5 Lessons Learned from Goal Setting (First 3 Months)
After reading Michael Hyatt’s Your Best Year Ever and doing some serious self-reflection, I made some goals.
Detailed and specific.
For each quarter.
For the entire year.
Because if you’re going to set goals, you might as well go all in. And with the way things had been going for me (that is, not going well at all), I needed the oomph to my daily efforts that concrete, written goals might provide.
I am my own boss. No one looks over my shoulder to keep me on task. I’m not in an all-day writer’s Teams meeting where publishers monitor output and time breaks (though I wouldn’t be opposed to that kind of arrangement, if it paid well). Two hundred more words and you can pee, Miss Monica Penmagic! That’s my penname for said arrangement. Since I make my own schedule and projects, sometimes, my productivity suffers from the absence of Big Brother and general loosey-goosey-ness.
If that’s not a word, it should be.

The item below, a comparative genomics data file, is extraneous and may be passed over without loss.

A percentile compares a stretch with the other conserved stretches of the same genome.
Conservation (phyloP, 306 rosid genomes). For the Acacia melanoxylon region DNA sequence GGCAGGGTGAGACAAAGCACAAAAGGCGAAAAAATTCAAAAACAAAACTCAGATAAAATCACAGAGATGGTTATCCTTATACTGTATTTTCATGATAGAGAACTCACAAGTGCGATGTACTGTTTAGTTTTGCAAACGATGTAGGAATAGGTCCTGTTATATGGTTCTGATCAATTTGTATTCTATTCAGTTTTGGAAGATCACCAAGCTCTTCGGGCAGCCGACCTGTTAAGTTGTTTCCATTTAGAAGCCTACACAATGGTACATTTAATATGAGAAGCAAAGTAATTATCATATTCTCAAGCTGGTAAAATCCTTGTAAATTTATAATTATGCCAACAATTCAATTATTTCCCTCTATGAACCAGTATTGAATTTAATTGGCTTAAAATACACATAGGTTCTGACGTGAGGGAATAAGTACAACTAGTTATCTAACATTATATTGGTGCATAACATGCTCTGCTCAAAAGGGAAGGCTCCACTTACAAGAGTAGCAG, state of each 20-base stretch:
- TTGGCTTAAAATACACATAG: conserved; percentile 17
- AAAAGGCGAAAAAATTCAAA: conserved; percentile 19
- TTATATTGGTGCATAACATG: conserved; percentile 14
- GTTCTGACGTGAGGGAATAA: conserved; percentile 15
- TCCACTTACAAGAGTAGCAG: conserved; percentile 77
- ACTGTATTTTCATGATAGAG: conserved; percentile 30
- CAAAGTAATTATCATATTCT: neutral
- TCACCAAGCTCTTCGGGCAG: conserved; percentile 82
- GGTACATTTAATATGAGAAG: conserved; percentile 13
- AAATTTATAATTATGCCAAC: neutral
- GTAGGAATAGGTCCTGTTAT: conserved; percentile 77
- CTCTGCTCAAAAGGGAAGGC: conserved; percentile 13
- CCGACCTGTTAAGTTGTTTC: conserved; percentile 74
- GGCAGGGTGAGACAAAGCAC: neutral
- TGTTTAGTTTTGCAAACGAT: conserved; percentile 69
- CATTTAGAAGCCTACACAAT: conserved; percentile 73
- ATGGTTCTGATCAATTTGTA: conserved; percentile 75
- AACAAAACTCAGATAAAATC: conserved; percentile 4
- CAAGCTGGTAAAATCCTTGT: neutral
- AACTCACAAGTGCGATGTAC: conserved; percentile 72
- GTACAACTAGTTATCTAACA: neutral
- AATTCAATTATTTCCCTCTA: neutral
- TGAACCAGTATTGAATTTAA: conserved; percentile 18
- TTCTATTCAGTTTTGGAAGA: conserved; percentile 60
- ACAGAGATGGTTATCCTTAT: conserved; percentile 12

I am too flexible. Too often distracted (most often by our cat, Jimothy). And though I make progress, it’s slow. It’s trudging through mud instead of whipping down a water slide. I want to be more of a whipper than a trudger. Yikes, that sounds weird.
Anyway, goals. I had them typed, printed, and color-coded by May 31st. Enacting my goals began June 1st.
How’d I do for my first three months? Though Hyatt’s book recommended 3-4 goals, I made 6. Stupid overachiever! Results are mixed.
This blog marks the completion of one goal: To blog every week from June 1st to August 31st. I wanted to be super-organized, with a scheduled blogging day and a detailed production calendar with what I’d blog about and when. THAT did not happen.
But 14 blogs did.
Sometimes it was messy (I published the first one on why you (I) shouldn't ignore your blog multiple times because I kept making mistakes, and it took three days). Often, I had to scrounge the bottom of my brain for blog topics (thank you, garden). Things popped up (more on my Best Laid Plans), requiring adjustments. I wrote some blogs in advance or doubled up on weekends. But I did it. What once felt like a monumental feat—blogging consistently—comes much easier now and in less time.
I also succeeded at most of my other achievement goals—milestones I wanted to reach by a deadline.
Finish my manuscript, One Thing Better, by June 30th
Publish 14 Blogs by August 31st
Query 31 agents by August 31st
Done, done, and (barely) done. I just sent #31 off a little while ago. Yay. (And, in case you’ve read my previous blogs on the subject of querying… 6 rejections, no requests yet).